Strong contenders for annual Nēnē Award
By Jolie Jean Cotton
Special to The Advertiser
Thursday is the deadline to vote for this year's Nēnē Award. Each year since 1959, Hawai'i fourth- through sixth-grade students have voted for their favorite fiction book and presented the author with the award. Again this year, a local author is up for the coveted prize.
This year's nominees include:
"CALVIN COCONUT: TROUBLE MAGNET" BY GRAHAM SALISBURY
Hawai'i author Graham Salisbury's first book in the popular "Calvin Coconut" series, set at Kailua Elementary School, features the good-hearted rascal Calvin Coconut. We meet Calvin as he is about to begin fourth grade, along with his buddies Julio, Maya and Willy.
Suited to grades 2 through 4, this series gives all Hawai'i elementary school students an opportunity to see themselves authentically reflected in the national spotlight.
"EAGER" BY HELEN FOX
This is one of my all-time favorite books. Eager is a cutting-edge prototype robot, designed to take commands and make his own decisions. Eager joins the Bell family when Grumps, the family's robot, begins to malfunction. When the most popular robots, BDC4s, become increasingly unstable and threaten their owners, Eager, Gavin and Fleur Bell try to set things right.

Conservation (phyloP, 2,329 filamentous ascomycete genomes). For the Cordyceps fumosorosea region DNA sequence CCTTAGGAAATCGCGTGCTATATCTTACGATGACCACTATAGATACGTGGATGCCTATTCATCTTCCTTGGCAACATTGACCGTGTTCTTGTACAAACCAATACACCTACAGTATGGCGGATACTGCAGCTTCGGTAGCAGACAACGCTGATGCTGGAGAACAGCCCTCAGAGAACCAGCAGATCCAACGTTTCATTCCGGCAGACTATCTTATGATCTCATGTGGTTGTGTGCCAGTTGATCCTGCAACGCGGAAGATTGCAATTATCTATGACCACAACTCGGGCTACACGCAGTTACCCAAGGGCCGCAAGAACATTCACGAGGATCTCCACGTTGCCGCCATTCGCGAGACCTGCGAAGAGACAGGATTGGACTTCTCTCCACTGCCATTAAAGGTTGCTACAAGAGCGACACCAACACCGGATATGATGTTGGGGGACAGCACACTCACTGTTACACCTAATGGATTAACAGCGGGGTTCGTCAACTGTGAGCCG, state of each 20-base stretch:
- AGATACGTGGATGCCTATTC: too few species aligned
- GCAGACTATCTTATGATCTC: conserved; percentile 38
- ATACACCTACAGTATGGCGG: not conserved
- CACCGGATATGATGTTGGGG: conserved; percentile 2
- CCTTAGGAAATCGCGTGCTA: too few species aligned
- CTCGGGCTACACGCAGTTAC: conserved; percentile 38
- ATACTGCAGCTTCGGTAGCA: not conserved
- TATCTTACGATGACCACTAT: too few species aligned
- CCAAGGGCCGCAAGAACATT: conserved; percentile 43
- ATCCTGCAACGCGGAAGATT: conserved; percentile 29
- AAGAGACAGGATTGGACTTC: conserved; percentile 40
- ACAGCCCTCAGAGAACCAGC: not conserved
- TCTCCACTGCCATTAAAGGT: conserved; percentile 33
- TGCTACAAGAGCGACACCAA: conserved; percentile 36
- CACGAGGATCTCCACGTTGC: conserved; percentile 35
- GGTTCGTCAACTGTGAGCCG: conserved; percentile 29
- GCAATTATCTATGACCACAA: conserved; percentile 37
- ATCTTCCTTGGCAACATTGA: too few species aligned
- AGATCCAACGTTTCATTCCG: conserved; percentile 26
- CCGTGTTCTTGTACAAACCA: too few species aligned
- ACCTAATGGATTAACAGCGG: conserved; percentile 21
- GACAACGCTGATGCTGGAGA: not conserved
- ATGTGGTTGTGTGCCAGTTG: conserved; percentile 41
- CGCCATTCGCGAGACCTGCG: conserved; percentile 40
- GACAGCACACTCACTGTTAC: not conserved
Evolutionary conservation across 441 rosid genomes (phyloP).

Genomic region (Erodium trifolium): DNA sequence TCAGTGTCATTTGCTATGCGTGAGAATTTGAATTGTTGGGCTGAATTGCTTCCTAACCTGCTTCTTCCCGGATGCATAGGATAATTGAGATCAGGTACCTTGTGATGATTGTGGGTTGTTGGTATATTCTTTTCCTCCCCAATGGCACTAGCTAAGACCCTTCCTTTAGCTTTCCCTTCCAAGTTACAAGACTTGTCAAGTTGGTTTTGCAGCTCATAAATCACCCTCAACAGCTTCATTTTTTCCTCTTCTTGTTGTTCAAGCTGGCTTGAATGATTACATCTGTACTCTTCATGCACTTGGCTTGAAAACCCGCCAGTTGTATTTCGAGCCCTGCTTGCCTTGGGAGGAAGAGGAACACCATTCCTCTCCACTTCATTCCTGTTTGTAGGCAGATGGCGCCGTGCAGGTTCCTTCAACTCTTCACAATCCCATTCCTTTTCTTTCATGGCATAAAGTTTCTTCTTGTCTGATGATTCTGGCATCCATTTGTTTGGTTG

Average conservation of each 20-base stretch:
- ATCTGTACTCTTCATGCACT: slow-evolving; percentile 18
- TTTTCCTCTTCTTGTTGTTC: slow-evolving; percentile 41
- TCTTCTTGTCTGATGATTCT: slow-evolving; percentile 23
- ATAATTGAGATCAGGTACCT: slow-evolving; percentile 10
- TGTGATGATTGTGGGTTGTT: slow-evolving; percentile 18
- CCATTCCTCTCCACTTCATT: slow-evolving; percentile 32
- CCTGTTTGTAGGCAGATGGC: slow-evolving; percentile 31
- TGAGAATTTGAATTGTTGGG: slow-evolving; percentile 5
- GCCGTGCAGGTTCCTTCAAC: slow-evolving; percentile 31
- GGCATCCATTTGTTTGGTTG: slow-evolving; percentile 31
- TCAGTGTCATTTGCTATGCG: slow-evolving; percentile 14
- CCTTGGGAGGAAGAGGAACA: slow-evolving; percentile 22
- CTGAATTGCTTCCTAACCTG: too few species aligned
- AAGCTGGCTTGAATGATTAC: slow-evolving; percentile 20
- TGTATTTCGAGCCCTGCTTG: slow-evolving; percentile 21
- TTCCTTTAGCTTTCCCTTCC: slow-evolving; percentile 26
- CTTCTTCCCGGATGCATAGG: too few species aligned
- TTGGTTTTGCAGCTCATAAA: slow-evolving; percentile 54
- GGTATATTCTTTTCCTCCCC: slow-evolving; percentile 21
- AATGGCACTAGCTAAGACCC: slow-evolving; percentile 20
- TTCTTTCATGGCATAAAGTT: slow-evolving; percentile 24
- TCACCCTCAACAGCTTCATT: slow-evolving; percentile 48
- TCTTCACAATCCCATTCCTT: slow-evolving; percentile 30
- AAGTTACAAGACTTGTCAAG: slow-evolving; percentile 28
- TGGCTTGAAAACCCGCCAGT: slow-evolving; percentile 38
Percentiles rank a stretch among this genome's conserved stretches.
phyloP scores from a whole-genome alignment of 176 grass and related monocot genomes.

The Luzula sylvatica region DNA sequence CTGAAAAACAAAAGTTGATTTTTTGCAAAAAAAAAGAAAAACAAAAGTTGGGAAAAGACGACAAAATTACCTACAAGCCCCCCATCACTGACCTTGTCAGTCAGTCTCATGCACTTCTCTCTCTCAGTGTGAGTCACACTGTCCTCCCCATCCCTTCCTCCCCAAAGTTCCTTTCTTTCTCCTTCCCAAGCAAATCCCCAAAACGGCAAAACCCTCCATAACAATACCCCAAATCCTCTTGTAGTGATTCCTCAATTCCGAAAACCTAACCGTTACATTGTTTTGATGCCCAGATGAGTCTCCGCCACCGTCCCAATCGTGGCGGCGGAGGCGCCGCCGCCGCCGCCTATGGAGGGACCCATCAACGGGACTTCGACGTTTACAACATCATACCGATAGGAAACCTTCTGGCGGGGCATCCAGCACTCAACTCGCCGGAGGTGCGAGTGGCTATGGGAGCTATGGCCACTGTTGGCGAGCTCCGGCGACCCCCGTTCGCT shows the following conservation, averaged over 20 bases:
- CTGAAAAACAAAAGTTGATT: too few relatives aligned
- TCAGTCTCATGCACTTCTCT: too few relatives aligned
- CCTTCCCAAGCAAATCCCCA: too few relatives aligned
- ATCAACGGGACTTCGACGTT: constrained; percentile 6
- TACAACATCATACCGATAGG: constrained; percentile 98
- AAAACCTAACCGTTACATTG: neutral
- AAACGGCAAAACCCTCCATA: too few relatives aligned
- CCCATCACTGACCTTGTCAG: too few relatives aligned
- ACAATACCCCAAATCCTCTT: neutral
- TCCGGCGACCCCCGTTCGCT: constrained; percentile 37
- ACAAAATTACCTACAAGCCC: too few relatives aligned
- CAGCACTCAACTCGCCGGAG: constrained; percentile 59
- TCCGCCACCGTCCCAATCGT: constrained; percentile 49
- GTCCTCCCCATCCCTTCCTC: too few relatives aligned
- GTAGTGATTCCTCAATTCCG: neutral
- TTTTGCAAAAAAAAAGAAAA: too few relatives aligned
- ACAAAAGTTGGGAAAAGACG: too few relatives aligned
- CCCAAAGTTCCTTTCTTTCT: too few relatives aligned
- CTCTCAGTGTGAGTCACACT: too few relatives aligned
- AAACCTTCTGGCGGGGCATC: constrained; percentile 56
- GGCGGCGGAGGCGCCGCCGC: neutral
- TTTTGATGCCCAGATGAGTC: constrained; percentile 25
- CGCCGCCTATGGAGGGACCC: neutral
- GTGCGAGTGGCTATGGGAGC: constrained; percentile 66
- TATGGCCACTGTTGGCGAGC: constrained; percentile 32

"THE MYSTERIOUS BENEDICT SOCIETY" BY TRENTON LEE STEWART
The elementary students at Sacred Hearts Academy tell me this title is a strong contender. Some of the girls have read this book more than once. In it, dozens of children respond to a newspaper ad and are then put through a series of mind-bending tests, which readers take along with them. Only four children (two boys and two girls) succeed. Their challenge: to go on a secret mission that only the most intelligent and inventive children could complete.
"KEEPING SCORE" BY LINDA SUE PARK
Newbery Medal winner Linda Sue Park is expected at the Children's Literature Hawai'i conference at UH in June.
In this winning title, set in 1951, Maggie and her brother, Joey-Mick, are named after baseball great Joe DiMaggio. But they are not Yankees fans. Their team is the Brooklyn Dodgers. Although Maggie doesn't play baseball, she knows the game. She can recite stats, understands complicated plays, cheers when the Dodgers win — and suffers when they lose. Maggie becomes friends with Jim, a fireman at her father's station who shares her love of baseball. When Jim is drafted and sent to Korea, he and Maggie exchange letters.
Fourth- through sixth-grade students can submit votes for the Nēnē until Thursday at http://nene.k12.hi.us, or they can e-mail nominations to email@example.com.
Jolie Jean Cotton is a Honolulu freelance writer. Her reviews of keiki books appear here on the first Sunday of the month.